Is Organic and Biodynamic the same thing?
The terms may appear to be very similar but they conceal some important differences between the two. Find out all about this in this new date with “Easy Bio”!
What do we mean by the term “organic”? The aim of organic farming is to impact as little as possible on the environment, to preserve biodiversity, to avoid the use of pesticides and chemical fertilisers and to utilise only organic fertilisers so as to safeguard the soil and water resources and avoid polluting the planet. The advantages of organic production flow directly down into the products that come to market and then land up on our tables in that they retain the original nutritional properties and are processed in a healthier manner, as well as being seasonal.
So what does biodynamic farming have that organic farming doesn’t? There are in fact many similarities between organic farming and biodynamic farming, but their purposes differ. Indeed, the aim of biodynamic farming is to turn the farm into a self-sufficient organism that is able to regulate itself. The land is kept fertile thanks to the animals that feed on the very plants that they fertilised with their waste products and the resulting food products are consequently healthier and at their peak in terms of nutritional values.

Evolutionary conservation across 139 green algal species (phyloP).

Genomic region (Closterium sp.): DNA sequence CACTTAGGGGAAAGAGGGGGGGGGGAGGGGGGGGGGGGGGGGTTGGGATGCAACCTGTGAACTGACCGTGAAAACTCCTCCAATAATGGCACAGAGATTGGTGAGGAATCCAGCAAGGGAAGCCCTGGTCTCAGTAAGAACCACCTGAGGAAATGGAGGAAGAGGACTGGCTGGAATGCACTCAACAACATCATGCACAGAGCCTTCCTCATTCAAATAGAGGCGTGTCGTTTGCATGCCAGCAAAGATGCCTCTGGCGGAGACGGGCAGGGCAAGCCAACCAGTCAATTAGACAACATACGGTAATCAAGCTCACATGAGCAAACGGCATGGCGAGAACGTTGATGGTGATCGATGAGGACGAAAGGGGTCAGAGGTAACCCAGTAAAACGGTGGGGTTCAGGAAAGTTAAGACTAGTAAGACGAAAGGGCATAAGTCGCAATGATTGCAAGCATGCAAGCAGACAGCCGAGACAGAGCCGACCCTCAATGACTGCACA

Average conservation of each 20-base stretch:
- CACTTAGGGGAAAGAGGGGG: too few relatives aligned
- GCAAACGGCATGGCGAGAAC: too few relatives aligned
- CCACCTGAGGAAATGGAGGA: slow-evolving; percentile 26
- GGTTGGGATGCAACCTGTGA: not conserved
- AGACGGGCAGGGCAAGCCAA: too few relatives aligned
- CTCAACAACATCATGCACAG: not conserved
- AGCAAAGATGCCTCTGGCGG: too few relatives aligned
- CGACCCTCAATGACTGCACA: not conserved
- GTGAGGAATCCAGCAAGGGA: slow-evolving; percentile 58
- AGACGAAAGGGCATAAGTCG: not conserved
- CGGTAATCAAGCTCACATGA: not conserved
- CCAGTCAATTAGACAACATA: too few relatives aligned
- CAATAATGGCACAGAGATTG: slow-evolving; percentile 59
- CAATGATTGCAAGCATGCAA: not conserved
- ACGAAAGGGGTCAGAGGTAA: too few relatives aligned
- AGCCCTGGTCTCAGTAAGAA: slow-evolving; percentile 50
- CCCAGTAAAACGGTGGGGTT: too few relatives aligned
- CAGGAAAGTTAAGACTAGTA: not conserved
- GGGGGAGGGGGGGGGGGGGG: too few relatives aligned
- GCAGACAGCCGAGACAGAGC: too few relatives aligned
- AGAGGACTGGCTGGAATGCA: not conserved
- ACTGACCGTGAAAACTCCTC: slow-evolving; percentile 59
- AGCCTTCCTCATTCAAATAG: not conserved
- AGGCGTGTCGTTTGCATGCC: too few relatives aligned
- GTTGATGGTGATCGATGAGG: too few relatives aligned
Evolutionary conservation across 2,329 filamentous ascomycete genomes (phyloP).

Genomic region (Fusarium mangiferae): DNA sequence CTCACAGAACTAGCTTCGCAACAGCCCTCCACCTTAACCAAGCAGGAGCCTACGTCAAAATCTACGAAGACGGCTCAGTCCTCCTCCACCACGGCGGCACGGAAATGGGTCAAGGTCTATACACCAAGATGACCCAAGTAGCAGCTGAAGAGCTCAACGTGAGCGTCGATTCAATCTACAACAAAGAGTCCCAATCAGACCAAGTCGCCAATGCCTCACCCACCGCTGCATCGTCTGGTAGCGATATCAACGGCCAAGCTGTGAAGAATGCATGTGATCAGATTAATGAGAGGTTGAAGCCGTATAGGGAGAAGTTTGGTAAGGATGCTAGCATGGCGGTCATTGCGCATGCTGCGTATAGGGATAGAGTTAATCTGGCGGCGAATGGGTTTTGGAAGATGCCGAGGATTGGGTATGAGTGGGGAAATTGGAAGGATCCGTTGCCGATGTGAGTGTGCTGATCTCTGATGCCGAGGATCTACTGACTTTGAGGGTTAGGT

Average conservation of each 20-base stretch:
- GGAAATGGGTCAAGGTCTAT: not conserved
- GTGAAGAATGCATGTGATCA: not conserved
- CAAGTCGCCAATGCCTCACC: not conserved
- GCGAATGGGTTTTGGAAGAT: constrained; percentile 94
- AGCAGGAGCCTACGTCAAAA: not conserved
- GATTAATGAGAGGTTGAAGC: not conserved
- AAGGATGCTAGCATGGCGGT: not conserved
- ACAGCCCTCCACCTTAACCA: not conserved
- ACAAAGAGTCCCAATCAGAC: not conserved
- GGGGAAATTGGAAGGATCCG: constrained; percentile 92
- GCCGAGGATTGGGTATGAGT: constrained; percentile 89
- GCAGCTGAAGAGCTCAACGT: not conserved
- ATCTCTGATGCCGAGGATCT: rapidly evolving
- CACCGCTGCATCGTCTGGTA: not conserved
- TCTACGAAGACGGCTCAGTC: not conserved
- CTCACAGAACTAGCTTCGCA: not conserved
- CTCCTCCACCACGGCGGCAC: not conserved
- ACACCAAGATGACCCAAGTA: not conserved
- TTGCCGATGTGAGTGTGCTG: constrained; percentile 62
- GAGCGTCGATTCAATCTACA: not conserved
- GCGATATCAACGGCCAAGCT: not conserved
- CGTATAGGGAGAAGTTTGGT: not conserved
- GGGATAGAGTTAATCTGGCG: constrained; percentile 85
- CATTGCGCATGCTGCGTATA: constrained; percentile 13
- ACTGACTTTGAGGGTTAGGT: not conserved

Choosing to eat organic and biodynamic foods is not just a passing fad given that these types of farming have been practiced for millennia, providing man with the best produce that the land is able to offer.